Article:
I interviewed Julie Harris several times over the years but one of my favorites was for a piece I did for The Hartford Courant in 1990 in advance of a tour of "Driving Miss Daisy" at New Haven's Shubert Theater.


"Don't call Julie Harris a grand lady of the theater.

Though that accolade is hers for the taking, with a 45-year career that includes some of the most memorable performances on Broadway, such talk makes the actress blush.

"I don;t feel anything like an institution or that I'm a grand lady of anything," says the 64-year-old actress. "When I have enough rest, like today, I feel part of me is convinced I'm still 16. So I have a lot of energy and excitement and curiosity about life."

Harris smiles sweetly, her blue eyes brighten and her voice engages with charm and care. So when she says, "I just feel like I'm still a kid in this wonderful business," you believe every word.

Harris is starring in Alfred Uhry' "Driving Miss Daisy," which is ending its 16-month tour in New Haven.

Though the story of a little old lady from Atlanta and the black driver hired for her by her son could be obvious and sentimental, the writing is spare, gentle and brilliant, Harris says.

"Somebody said to me the other day, 'I love the things that are unspoken in the play. They are so eloquent.' And although the play is very funny and beautifully written, it vibrates with undercurrents. Vividly. It's like Chekhov. All the unspoken things you hear just as loudly as the spoken."

"Daisy" is enjoying a high profile with the national release of the movie of the same name, starring Jessica Tandy and Morgan Freeman. Harris says she has not yet seen the film.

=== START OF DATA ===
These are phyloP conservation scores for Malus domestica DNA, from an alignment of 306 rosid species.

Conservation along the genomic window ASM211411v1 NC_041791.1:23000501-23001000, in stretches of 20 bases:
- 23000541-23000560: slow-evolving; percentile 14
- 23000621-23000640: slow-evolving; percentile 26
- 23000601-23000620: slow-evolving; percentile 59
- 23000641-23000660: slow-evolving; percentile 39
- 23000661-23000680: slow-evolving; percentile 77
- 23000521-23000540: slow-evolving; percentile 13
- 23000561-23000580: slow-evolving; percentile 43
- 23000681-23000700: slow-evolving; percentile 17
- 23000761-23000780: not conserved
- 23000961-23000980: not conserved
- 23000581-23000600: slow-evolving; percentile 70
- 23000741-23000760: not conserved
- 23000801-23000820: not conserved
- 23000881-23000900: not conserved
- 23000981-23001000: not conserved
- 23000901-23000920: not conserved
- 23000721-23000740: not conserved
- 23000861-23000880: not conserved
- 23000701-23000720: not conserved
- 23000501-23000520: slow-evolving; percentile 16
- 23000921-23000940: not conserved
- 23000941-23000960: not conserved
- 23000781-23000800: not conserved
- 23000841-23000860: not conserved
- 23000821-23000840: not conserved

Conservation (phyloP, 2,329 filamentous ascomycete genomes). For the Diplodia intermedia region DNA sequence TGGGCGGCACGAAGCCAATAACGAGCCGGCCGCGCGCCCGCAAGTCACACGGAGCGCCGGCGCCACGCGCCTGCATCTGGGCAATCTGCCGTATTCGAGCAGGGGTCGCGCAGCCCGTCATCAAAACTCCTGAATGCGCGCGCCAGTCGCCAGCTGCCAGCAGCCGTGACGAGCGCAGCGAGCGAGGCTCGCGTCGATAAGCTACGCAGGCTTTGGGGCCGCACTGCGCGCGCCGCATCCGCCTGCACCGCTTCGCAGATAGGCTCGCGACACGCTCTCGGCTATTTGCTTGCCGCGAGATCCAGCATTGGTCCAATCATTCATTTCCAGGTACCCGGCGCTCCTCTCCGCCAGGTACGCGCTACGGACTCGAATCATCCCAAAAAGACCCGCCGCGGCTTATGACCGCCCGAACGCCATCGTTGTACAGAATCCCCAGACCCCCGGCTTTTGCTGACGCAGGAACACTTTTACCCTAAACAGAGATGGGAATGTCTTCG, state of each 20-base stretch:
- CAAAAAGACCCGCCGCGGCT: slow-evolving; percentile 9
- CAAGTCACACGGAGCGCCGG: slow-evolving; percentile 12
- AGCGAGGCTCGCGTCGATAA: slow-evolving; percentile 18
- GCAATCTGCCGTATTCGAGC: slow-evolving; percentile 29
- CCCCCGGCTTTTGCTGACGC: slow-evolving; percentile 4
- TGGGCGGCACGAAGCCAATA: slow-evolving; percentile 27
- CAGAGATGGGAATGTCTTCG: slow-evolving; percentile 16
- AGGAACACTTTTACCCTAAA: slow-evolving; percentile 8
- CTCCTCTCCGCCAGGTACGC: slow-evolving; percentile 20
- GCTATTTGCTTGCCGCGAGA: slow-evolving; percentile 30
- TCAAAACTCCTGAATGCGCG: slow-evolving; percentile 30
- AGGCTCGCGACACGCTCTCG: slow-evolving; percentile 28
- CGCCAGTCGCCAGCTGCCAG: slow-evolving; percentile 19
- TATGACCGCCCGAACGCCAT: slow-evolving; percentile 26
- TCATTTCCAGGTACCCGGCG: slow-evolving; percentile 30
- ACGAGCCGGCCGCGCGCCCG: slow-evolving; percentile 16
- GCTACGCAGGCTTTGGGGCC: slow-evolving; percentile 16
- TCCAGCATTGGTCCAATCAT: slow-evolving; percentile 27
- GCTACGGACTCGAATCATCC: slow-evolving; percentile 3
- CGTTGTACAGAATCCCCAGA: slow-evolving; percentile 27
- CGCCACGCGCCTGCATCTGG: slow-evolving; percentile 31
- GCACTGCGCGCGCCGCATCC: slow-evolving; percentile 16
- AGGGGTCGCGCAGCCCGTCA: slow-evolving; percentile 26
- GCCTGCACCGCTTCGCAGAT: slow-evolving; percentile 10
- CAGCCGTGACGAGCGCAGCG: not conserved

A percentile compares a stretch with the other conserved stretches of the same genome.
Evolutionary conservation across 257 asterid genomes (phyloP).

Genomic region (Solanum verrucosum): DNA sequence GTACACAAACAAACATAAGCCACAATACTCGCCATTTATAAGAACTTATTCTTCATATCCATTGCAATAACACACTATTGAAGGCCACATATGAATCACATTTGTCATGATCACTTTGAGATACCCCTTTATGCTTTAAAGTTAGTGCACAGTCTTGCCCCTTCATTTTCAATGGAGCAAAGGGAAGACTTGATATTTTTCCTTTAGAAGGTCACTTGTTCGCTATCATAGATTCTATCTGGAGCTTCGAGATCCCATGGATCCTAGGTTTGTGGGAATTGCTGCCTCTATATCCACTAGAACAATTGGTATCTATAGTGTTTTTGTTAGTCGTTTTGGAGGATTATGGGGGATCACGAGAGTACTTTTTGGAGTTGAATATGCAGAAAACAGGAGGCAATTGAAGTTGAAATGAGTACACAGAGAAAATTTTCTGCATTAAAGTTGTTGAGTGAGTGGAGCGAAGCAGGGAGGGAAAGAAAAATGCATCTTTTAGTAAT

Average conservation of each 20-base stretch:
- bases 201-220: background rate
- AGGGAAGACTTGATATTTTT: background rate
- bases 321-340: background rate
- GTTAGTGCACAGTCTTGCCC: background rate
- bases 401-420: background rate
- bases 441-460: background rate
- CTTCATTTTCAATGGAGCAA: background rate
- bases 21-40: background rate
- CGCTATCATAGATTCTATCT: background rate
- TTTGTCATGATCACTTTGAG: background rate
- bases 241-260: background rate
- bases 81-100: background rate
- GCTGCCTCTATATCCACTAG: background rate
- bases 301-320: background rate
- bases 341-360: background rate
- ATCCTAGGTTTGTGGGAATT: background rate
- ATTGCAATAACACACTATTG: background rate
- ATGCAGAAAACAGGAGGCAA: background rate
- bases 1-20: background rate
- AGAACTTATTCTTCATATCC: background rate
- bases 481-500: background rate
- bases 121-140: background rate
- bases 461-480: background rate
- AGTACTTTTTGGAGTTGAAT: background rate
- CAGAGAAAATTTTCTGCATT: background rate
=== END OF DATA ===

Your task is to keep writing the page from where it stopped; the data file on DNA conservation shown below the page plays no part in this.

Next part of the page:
The end of the tour is a bittersweet time for Harris and co-stars Brock Peters and Stephen Root.

"It seems very hard to believe that we won't have this in our lives anymore," she says. "It's been a very special play for me and it's been a very happy time for us. We've been a family for a year and a half."

After playing the part for such a long time, will she have post-touring depression?

"Yes," she says. "Absolutely. It will be very strange. I spoke to Wendy Hiller who played Daisy in London and she said, 'Oh, yes, it's a very curious play for missing. It really wraps itself around one. It digs right in.' She said, 'Oh, I'm so lonely without it,' and I said, 'I know exactly what you mean because I'm going to go through that, too, and it will be a sad time."

Connecticut audiences won't have to wait long afterward to see Harris.

After a respite at her Cape Cod home, where she lives alone, Harris will star in "Is He Still Dead?" by Donald Freed, about Nora and James Joyce, which will be the last main stage production for the season at Long Wharf Theatre in New Haven. The specially commissioned play to celebrate the theater's 25th anniversary will run from May 8 to June 24. It will be directed by Harris' friend, Hartford native Charles Nelson Reilly, who also staged "The Belle of Amherst."

Harris' last Long Wharf appearance was in "Under the Ilex," about the relationship between the Bloomsbury luminaries Dora Carrington and Lytton Strachey.

Harris loves her "literary ladies."

She won her fifth Tony Award in the outstanding actress category (the most by any actress) in "The Belle of Amherst" in the late '70s. She has since starred in one-woman shows based on the lives of Charlotte Bronte in "Bronte, A Solo Portrait of Charlotte Bronte," Fanny Stevenson, the American wife of Scottish author Robert Lewis Stevenson in "Tusitula" and Sofya Tolstoy in "The Countess."

She has also commissioned a play by Bill Luce (who wrote "The Belle of Amherst") about author Isak Dinesen, tentativey titled "Lucifer's Child."